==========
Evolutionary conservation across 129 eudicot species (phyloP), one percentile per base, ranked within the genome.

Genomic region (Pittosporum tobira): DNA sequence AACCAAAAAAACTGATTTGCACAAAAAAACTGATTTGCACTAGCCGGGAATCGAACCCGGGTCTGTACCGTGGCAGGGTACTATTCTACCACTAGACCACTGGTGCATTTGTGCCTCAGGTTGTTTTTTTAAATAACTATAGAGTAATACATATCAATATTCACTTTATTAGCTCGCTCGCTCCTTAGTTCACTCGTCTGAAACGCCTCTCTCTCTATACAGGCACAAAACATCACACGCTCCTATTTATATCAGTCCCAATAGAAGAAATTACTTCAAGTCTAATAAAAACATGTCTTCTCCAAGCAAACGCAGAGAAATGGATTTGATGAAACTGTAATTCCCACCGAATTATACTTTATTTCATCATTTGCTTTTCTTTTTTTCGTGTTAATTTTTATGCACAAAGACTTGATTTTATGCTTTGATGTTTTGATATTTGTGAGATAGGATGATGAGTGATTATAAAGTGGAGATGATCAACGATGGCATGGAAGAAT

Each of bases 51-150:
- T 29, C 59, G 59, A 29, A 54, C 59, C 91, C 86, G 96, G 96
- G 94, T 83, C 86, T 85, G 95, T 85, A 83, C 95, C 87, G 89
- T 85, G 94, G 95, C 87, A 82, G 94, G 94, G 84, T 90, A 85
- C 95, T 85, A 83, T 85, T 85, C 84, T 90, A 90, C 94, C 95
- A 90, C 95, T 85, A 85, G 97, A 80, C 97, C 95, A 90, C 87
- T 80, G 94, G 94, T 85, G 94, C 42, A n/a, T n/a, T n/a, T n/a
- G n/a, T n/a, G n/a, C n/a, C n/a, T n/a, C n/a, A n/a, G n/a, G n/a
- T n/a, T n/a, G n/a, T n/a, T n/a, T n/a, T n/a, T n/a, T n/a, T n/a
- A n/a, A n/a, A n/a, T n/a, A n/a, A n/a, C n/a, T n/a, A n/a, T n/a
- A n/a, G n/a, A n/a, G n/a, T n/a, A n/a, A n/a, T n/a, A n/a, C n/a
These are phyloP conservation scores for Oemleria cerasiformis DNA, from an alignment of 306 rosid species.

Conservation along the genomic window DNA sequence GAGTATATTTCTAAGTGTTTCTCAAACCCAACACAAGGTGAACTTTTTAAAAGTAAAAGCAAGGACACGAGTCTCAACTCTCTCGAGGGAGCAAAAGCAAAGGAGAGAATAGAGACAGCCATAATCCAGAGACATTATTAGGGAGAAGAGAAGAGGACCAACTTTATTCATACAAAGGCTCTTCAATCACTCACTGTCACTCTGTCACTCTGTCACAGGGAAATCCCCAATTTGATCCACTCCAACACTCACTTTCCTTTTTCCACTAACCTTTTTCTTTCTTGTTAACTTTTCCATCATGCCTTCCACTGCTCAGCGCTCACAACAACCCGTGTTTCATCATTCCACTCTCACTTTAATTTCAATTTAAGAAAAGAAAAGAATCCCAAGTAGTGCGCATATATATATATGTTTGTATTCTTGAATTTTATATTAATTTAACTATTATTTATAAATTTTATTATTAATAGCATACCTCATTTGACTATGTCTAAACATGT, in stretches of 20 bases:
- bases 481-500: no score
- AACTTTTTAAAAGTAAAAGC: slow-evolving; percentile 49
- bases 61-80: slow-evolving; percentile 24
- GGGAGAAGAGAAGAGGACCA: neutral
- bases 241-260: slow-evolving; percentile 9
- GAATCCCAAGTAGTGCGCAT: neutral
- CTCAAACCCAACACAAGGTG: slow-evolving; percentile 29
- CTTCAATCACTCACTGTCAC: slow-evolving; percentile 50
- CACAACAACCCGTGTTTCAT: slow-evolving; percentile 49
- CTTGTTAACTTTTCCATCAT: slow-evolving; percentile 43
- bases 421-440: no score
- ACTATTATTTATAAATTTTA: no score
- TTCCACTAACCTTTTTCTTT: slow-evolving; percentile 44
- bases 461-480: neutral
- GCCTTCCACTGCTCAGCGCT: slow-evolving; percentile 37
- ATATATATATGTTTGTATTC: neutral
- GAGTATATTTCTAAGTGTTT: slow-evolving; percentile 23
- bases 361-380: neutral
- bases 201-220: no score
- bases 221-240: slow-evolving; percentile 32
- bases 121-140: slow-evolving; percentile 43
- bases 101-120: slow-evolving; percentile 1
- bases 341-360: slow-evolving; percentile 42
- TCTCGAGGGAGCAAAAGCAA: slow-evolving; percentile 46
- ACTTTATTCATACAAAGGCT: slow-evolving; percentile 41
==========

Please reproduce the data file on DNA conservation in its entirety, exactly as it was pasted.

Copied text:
Evolutionary conservation across 129 eudicot species (phyloP), one percentile per base, ranked within the genome.

Genomic region (Pittosporum tobira): DNA sequence AACCAAAAAAACTGATTTGCACAAAAAAACTGATTTGCACTAGCCGGGAATCGAACCCGGGTCTGTACCGTGGCAGGGTACTATTCTACCACTAGACCACTGGTGCATTTGTGCCTCAGGTTGTTTTTTTAAATAACTATAGAGTAATACATATCAATATTCACTTTATTAGCTCGCTCGCTCCTTAGTTCACTCGTCTGAAACGCCTCTCTCTCTATACAGGCACAAAACATCACACGCTCCTATTTATATCAGTCCCAATAGAAGAAATTACTTCAAGTCTAATAAAAACATGTCTTCTCCAAGCAAACGCAGAGAAATGGATTTGATGAAACTGTAATTCCCACCGAATTATACTTTATTTCATCATTTGCTTTTCTTTTTTTCGTGTTAATTTTTATGCACAAAGACTTGATTTTATGCTTTGATGTTTTGATATTTGTGAGATAGGATGATGAGTGATTATAAAGTGGAGATGATCAACGATGGCATGGAAGAAT

Each of bases 51-150:
- T 29, C 59, G 59, A 29, A 54, C 59, C 91, C 86, G 96, G 96
- G 94, T 83, C 86, T 85, G 95, T 85, A 83, C 95, C 87, G 89
- T 85, G 94, G 95, C 87, A 82, G 94, G 94, G 84, T 90, A 85
- C 95, T 85, A 83, T 85, T 85, C 84, T 90, A 90, C 94, C 95
- A 90, C 95, T 85, A 85, G 97, A 80, C 97, C 95, A 90, C 87
- T 80, G 94, G 94, T 85, G 94, C 42, A n/a, T n/a, T n/a, T n/a
- G n/a, T n/a, G n/a, C n/a, C n/a, T n/a, C n/a, A n/a, G n/a, G n/a
- T n/a, T n/a, G n/a, T n/a, T n/a, T n/a, T n/a, T n/a, T n/a, T n/a
- A n/a, A n/a, A n/a, T n/a, A n/a, A n/a, C n/a, T n/a, A n/a, T n/a
- A n/a, G n/a, A n/a, G n/a, T n/a, A n/a, A n/a, T n/a, A n/a, C n/a
These are phyloP conservation scores for Oemleria cerasiformis DNA, from an alignment of 306 rosid species.

Conservation along the genomic window DNA sequence GAGTATATTTCTAAGTGTTTCTCAAACCCAACACAAGGTGAACTTTTTAAAAGTAAAAGCAAGGACACGAGTCTCAACTCTCTCGAGGGAGCAAAAGCAAAGGAGAGAATAGAGACAGCCATAATCCAGAGACATTATTAGGGAGAAGAGAAGAGGACCAACTTTATTCATACAAAGGCTCTTCAATCACTCACTGTCACTCTGTCACTCTGTCACAGGGAAATCCCCAATTTGATCCACTCCAACACTCACTTTCCTTTTTCCACTAACCTTTTTCTTTCTTGTTAACTTTTCCATCATGCCTTCCACTGCTCAGCGCTCACAACAACCCGTGTTTCATCATTCCACTCTCACTTTAATTTCAATTTAAGAAAAGAAAAGAATCCCAAGTAGTGCGCATATATATATATGTTTGTATTCTTGAATTTTATATTAATTTAACTATTATTTATAAATTTTATTATTAATAGCATACCTCATTTGACTATGTCTAAACATGT, in stretches of 20 bases:
- bases 481-500: no score
- AACTTTTTAAAAGTAAAAGC: slow-evolving; percentile 49
- bases 61-80: slow-evolving; percentile 24
- GGGAGAAGAGAAGAGGACCA: neutral
- bases 241-260: slow-evolving; percentile 9
- GAATCCCAAGTAGTGCGCAT: neutral
- CTCAAACCCAACACAAGGTG: slow-evolving; percentile 29
- CTTCAATCACTCACTGTCAC: slow-evolving; percentile 50
- CACAACAACCCGTGTTTCAT: slow-evolving; percentile 49
- CTTGTTAACTTTTCCATCAT: slow-evolving; percentile 43
- bases 421-440: no score
- ACTATTATTTATAAATTTTA: no score
- TTCCACTAACCTTTTTCTTT: slow-evolving; percentile 44
- bases 461-480: neutral
- GCCTTCCACTGCTCAGCGCT: slow-evolving; percentile 37
- ATATATATATGTTTGTATTC: neutral
- GAGTATATTTCTAAGTGTTT: slow-evolving; percentile 23
- bases 361-380: neutral
- bases 201-220: no score
- bases 221-240: slow-evolving; percentile 32
- bases 121-140: slow-evolving; percentile 43
- bases 101-120: slow-evolving; percentile 1
- bases 341-360: slow-evolving; percentile 42
- TCTCGAGGGAGCAAAAGCAA: slow-evolving; percentile 46
- ACTTTATTCATACAAAGGCT: slow-evolving; percentile 41